She smiled, kissed him and said "Thine eyes are lidded, may your thoughts be gentle, love of my heart." 'Twas an hour before the morrow before Roksvas' eyes were lidded.

The Senders night was full of confusion; his thoughts were full of images of being burnt to ash. Words filled his mind "Steadfast shalt thou be, pure of heart art thou, thine own convictions are for nonce, resolve thyself for a day of import is upon the Sender of no name."


In years gone by, when the Senders were Born a name day wasn't given. They were considered property of the Lawgivers, They were not slaves, infact they had the most freedom (a name not given, a name not called) they had the "rights of way" no door is barred, no peoples above his question; the Senders were borne for these reasons.

The morrow would change all this the Sender thought. His comfort was at its lowest, turn did he though the night

The Cock crowed at the rise of the sun, the passage of wind changed direction making passage for the nine ships difficult. The pace slowed to that of a snail's pace.

The senders Eyes popped open, the cock had crowed, he got out of his rack to carry out his necessities. His chambers were adjacent to the Lawgivers Hol. Ten Paces to the sun was a hot spring, he cleansed himself and shortly thereafter his journey to the grove commenced.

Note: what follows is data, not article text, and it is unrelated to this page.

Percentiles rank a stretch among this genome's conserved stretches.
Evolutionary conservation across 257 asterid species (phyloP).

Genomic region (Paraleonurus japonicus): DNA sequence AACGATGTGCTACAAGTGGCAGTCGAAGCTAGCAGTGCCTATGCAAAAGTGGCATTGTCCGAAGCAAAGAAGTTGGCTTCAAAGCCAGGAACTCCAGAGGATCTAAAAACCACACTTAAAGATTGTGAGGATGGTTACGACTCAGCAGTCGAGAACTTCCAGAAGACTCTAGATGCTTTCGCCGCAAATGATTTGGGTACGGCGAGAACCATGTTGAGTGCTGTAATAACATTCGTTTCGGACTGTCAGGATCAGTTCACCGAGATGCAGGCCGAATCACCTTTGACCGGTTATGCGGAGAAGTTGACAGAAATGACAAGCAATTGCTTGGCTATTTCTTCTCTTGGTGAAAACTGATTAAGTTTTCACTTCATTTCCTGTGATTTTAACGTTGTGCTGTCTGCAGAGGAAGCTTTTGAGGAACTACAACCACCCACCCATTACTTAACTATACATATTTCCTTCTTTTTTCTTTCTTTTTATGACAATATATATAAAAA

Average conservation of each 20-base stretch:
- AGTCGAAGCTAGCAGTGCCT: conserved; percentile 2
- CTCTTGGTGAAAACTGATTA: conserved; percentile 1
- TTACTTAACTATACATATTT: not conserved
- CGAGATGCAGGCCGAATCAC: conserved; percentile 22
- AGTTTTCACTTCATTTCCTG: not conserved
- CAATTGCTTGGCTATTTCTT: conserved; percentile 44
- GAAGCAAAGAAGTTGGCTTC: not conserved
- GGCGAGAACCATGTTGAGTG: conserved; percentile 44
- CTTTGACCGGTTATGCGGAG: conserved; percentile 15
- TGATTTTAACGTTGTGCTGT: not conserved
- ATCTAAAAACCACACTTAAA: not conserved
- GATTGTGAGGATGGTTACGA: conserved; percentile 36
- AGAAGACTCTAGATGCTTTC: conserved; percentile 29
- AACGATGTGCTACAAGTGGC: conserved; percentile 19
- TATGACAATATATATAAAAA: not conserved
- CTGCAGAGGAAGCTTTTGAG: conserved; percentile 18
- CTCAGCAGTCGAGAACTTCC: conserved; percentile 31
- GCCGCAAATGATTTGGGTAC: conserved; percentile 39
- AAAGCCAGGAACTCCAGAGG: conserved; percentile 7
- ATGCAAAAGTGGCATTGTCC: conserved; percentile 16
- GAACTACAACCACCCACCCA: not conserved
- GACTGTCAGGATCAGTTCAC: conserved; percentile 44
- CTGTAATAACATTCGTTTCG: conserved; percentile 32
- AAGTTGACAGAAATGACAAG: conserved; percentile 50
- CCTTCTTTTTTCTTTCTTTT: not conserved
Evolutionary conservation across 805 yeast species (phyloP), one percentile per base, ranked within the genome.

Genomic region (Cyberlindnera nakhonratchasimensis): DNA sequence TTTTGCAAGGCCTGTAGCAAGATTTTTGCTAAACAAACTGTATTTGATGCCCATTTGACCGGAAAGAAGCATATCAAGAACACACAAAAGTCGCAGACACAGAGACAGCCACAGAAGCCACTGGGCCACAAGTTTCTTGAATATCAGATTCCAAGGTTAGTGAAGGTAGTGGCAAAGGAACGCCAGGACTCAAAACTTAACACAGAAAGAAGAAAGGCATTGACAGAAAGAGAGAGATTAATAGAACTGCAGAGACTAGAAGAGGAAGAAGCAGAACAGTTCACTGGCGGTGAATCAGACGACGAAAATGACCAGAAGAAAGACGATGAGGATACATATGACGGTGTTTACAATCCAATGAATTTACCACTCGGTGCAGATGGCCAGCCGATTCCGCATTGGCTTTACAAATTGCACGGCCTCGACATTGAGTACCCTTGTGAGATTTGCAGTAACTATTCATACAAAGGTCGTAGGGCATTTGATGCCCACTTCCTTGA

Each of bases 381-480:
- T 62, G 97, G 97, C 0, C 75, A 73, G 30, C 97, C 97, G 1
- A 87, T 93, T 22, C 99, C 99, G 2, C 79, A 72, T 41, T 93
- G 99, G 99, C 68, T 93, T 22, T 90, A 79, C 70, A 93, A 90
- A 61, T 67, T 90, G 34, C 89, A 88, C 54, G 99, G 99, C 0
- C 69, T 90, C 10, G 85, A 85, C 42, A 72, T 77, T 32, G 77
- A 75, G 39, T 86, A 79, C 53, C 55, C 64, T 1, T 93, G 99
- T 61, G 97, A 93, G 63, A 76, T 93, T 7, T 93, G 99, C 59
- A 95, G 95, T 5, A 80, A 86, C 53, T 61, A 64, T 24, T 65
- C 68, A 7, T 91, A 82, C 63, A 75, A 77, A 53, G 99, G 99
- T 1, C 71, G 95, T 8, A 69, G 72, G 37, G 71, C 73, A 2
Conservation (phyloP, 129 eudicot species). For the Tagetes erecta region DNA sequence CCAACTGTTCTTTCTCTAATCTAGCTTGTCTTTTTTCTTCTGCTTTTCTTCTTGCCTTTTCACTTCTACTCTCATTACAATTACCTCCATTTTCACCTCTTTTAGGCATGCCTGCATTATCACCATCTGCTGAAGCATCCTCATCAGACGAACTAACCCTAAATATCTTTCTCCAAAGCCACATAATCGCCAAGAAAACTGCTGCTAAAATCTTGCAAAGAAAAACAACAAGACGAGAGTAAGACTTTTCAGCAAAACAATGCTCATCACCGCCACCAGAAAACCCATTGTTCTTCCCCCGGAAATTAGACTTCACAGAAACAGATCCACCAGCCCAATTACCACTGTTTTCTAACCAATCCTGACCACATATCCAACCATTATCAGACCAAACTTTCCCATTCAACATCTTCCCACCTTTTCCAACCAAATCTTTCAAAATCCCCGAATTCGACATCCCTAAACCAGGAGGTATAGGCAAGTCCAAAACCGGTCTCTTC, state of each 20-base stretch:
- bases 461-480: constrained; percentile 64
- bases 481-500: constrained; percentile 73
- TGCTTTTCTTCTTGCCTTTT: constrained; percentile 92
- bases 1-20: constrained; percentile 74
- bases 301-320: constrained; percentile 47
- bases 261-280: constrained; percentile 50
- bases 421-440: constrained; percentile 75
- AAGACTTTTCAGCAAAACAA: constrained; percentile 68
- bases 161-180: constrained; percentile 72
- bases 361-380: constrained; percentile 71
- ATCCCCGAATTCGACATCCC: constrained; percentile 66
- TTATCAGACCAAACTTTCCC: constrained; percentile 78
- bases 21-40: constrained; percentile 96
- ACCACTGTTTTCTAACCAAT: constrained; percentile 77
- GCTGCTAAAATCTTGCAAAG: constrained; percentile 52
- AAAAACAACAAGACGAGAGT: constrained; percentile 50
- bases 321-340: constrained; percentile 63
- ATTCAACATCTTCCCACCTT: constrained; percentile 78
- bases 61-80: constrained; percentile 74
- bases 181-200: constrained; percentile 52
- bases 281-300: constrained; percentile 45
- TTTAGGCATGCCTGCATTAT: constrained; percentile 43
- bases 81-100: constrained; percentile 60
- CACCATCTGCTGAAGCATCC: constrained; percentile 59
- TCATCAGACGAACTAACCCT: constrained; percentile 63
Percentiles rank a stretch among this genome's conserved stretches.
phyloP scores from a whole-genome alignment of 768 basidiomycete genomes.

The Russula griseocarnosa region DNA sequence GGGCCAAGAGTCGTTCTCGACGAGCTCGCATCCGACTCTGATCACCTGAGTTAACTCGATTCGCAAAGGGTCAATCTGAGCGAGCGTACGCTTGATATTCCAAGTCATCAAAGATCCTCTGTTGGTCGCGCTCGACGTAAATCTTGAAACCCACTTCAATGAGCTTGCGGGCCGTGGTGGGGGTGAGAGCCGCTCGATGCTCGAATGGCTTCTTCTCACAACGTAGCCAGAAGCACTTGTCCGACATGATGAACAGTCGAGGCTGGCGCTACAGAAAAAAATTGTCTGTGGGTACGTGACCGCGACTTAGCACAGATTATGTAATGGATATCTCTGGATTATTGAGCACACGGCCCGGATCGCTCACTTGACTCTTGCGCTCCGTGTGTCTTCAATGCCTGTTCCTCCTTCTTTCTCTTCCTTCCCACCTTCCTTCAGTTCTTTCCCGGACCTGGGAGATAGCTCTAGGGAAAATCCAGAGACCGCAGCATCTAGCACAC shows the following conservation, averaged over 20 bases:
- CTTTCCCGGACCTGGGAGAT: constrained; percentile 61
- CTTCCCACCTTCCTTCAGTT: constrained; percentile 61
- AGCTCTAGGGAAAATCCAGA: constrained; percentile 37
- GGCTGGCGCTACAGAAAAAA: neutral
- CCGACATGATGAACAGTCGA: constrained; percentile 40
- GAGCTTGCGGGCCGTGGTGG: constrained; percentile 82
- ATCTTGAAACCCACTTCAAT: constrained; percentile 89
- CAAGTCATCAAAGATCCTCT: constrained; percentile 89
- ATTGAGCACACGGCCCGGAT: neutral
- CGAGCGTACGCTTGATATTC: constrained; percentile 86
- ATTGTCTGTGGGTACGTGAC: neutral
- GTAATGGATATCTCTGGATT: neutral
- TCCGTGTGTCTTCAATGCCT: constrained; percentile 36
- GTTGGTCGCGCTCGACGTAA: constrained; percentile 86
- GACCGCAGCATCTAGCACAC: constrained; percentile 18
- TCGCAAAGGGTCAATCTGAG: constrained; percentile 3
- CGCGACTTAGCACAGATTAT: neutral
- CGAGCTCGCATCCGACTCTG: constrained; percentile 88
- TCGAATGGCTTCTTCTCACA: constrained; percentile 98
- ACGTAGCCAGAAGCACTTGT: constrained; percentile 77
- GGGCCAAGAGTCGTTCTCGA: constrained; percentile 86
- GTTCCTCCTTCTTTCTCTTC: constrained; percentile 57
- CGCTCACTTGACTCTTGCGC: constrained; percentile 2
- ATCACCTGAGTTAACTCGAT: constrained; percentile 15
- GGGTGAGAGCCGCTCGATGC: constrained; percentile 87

Passage of time Flew by from the Hol to the forty-ninth pace, he halted the last vestige of uncertainty hit home. The words "be steadfast, strengthen thy resolve" came out of his mind.

Time slowed with each pace. The senders brow furrowed and sweats trickled apast his temples. His worry was the absence of lightning? The wind brewed, his head became light again the convolution of emotions sprang forth. At the tenth pace Mjolnirs' wielder took form, a smile was on his face, his arms stretched out in a welcome, at once the Sender was at peace.

The ninth pace was his last, thunder roared o'er head. He kept his eyesight till the last. His body burning to ash, his mind was kept aside of the cremation; his last thought was how at peace was he!

Continued in Chapter IV